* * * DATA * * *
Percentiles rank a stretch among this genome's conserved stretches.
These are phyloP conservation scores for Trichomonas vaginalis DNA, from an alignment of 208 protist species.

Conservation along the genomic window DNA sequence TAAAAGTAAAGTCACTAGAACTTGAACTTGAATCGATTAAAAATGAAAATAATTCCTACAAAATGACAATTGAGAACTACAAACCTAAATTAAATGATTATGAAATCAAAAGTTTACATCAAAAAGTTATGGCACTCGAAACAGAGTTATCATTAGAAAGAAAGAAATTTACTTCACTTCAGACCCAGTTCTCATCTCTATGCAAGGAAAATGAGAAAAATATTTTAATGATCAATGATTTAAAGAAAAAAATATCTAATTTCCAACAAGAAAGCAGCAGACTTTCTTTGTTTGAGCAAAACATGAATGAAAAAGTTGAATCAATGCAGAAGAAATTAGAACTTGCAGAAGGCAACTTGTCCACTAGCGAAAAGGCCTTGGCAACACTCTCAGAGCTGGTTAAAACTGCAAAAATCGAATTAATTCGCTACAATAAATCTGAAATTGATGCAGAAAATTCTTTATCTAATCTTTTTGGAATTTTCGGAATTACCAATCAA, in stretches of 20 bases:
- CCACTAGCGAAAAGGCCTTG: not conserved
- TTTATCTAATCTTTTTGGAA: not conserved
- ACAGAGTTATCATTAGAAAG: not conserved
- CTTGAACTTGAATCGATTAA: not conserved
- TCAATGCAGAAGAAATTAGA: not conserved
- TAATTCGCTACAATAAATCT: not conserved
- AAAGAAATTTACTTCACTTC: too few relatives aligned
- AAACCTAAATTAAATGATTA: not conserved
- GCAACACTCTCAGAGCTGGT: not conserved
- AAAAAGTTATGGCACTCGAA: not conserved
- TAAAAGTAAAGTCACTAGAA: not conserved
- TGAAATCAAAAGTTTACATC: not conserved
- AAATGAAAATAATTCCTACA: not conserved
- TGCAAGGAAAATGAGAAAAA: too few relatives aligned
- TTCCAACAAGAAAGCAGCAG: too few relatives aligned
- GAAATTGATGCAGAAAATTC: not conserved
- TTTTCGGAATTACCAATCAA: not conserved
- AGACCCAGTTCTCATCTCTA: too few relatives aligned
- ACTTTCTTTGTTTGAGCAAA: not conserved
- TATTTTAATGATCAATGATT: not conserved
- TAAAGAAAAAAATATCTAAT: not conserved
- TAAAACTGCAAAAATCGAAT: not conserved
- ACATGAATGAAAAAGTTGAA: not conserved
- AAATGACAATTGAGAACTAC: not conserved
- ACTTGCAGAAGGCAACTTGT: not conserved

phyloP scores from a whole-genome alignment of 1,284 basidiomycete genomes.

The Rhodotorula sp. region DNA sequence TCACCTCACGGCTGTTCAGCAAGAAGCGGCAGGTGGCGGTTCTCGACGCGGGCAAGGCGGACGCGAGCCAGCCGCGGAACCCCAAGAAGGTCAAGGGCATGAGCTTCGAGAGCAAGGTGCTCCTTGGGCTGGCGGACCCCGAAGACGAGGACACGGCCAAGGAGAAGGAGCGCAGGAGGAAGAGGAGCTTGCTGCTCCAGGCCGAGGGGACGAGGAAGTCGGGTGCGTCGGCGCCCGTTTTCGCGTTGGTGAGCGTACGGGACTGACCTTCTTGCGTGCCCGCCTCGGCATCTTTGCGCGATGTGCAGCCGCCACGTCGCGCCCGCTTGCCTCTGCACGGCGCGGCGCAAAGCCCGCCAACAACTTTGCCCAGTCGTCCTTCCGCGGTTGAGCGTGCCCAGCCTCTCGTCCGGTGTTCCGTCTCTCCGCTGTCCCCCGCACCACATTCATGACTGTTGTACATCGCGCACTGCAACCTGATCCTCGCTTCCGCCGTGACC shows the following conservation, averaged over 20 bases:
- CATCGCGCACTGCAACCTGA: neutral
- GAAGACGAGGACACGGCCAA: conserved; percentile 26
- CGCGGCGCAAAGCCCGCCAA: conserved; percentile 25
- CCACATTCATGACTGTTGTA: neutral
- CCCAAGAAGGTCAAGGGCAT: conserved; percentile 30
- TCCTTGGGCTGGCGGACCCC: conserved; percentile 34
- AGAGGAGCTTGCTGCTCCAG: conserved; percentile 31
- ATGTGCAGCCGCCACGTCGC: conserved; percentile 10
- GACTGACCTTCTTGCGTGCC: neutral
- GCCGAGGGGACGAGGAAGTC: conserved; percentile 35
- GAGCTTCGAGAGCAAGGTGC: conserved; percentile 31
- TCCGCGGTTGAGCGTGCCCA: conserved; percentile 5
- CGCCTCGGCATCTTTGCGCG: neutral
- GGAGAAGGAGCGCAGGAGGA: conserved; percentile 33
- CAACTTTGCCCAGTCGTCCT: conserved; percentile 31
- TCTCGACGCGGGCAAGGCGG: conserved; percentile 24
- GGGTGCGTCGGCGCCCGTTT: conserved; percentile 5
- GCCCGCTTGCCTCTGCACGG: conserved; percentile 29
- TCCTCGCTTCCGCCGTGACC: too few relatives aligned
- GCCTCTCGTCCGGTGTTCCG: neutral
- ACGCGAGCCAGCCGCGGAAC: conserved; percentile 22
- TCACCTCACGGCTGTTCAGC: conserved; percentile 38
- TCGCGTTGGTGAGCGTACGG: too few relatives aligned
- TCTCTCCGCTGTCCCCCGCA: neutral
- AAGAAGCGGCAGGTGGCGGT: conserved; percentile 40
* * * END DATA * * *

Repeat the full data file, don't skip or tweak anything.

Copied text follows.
Percentiles rank a stretch among this genome's conserved stretches.
These are phyloP conservation scores for Trichomonas vaginalis DNA, from an alignment of 208 protist species.

Conservation along the genomic window DNA sequence TAAAAGTAAAGTCACTAGAACTTGAACTTGAATCGATTAAAAATGAAAATAATTCCTACAAAATGACAATTGAGAACTACAAACCTAAATTAAATGATTATGAAATCAAAAGTTTACATCAAAAAGTTATGGCACTCGAAACAGAGTTATCATTAGAAAGAAAGAAATTTACTTCACTTCAGACCCAGTTCTCATCTCTATGCAAGGAAAATGAGAAAAATATTTTAATGATCAATGATTTAAAGAAAAAAATATCTAATTTCCAACAAGAAAGCAGCAGACTTTCTTTGTTTGAGCAAAACATGAATGAAAAAGTTGAATCAATGCAGAAGAAATTAGAACTTGCAGAAGGCAACTTGTCCACTAGCGAAAAGGCCTTGGCAACACTCTCAGAGCTGGTTAAAACTGCAAAAATCGAATTAATTCGCTACAATAAATCTGAAATTGATGCAGAAAATTCTTTATCTAATCTTTTTGGAATTTTCGGAATTACCAATCAA, in stretches of 20 bases:
- CCACTAGCGAAAAGGCCTTG: not conserved
- TTTATCTAATCTTTTTGGAA: not conserved
- ACAGAGTTATCATTAGAAAG: not conserved
- CTTGAACTTGAATCGATTAA: not conserved
- TCAATGCAGAAGAAATTAGA: not conserved
- TAATTCGCTACAATAAATCT: not conserved
- AAAGAAATTTACTTCACTTC: too few relatives aligned
- AAACCTAAATTAAATGATTA: not conserved
- GCAACACTCTCAGAGCTGGT: not conserved
- AAAAAGTTATGGCACTCGAA: not conserved
- TAAAAGTAAAGTCACTAGAA: not conserved
- TGAAATCAAAAGTTTACATC: not conserved
- AAATGAAAATAATTCCTACA: not conserved
- TGCAAGGAAAATGAGAAAAA: too few relatives aligned
- TTCCAACAAGAAAGCAGCAG: too few relatives aligned
- GAAATTGATGCAGAAAATTC: not conserved
- TTTTCGGAATTACCAATCAA: not conserved
- AGACCCAGTTCTCATCTCTA: too few relatives aligned
- ACTTTCTTTGTTTGAGCAAA: not conserved
- TATTTTAATGATCAATGATT: not conserved
- TAAAGAAAAAAATATCTAAT: not conserved
- TAAAACTGCAAAAATCGAAT: not conserved
- ACATGAATGAAAAAGTTGAA: not conserved
- AAATGACAATTGAGAACTAC: not conserved
- ACTTGCAGAAGGCAACTTGT: not conserved

phyloP scores from a whole-genome alignment of 1,284 basidiomycete genomes.

The Rhodotorula sp. region DNA sequence TCACCTCACGGCTGTTCAGCAAGAAGCGGCAGGTGGCGGTTCTCGACGCGGGCAAGGCGGACGCGAGCCAGCCGCGGAACCCCAAGAAGGTCAAGGGCATGAGCTTCGAGAGCAAGGTGCTCCTTGGGCTGGCGGACCCCGAAGACGAGGACACGGCCAAGGAGAAGGAGCGCAGGAGGAAGAGGAGCTTGCTGCTCCAGGCCGAGGGGACGAGGAAGTCGGGTGCGTCGGCGCCCGTTTTCGCGTTGGTGAGCGTACGGGACTGACCTTCTTGCGTGCCCGCCTCGGCATCTTTGCGCGATGTGCAGCCGCCACGTCGCGCCCGCTTGCCTCTGCACGGCGCGGCGCAAAGCCCGCCAACAACTTTGCCCAGTCGTCCTTCCGCGGTTGAGCGTGCCCAGCCTCTCGTCCGGTGTTCCGTCTCTCCGCTGTCCCCCGCACCACATTCATGACTGTTGTACATCGCGCACTGCAACCTGATCCTCGCTTCCGCCGTGACC shows the following conservation, averaged over 20 bases:
- CATCGCGCACTGCAACCTGA: neutral
- GAAGACGAGGACACGGCCAA: conserved; percentile 26
- CGCGGCGCAAAGCCCGCCAA: conserved; percentile 25
- CCACATTCATGACTGTTGTA: neutral
- CCCAAGAAGGTCAAGGGCAT: conserved; percentile 30
- TCCTTGGGCTGGCGGACCCC: conserved; percentile 34
- AGAGGAGCTTGCTGCTCCAG: conserved; percentile 31
- ATGTGCAGCCGCCACGTCGC: conserved; percentile 10
- GACTGACCTTCTTGCGTGCC: neutral
- GCCGAGGGGACGAGGAAGTC: conserved; percentile 35
- GAGCTTCGAGAGCAAGGTGC: conserved; percentile 31
- TCCGCGGTTGAGCGTGCCCA: conserved; percentile 5
- CGCCTCGGCATCTTTGCGCG: neutral
- GGAGAAGGAGCGCAGGAGGA: conserved; percentile 33
- CAACTTTGCCCAGTCGTCCT: conserved; percentile 31
- TCTCGACGCGGGCAAGGCGG: conserved; percentile 24
- GGGTGCGTCGGCGCCCGTTT: conserved; percentile 5
- GCCCGCTTGCCTCTGCACGG: conserved; percentile 29
- TCCTCGCTTCCGCCGTGACC: too few relatives aligned
- GCCTCTCGTCCGGTGTTCCG: neutral
- ACGCGAGCCAGCCGCGGAAC: conserved; percentile 22
- TCACCTCACGGCTGTTCAGC: conserved; percentile 38
- TCGCGTTGGTGAGCGTACGG: too few relatives aligned
- TCTCTCCGCTGTCCCCCGCA: neutral
- AAGAAGCGGCAGGTGGCGGT: conserved; percentile 40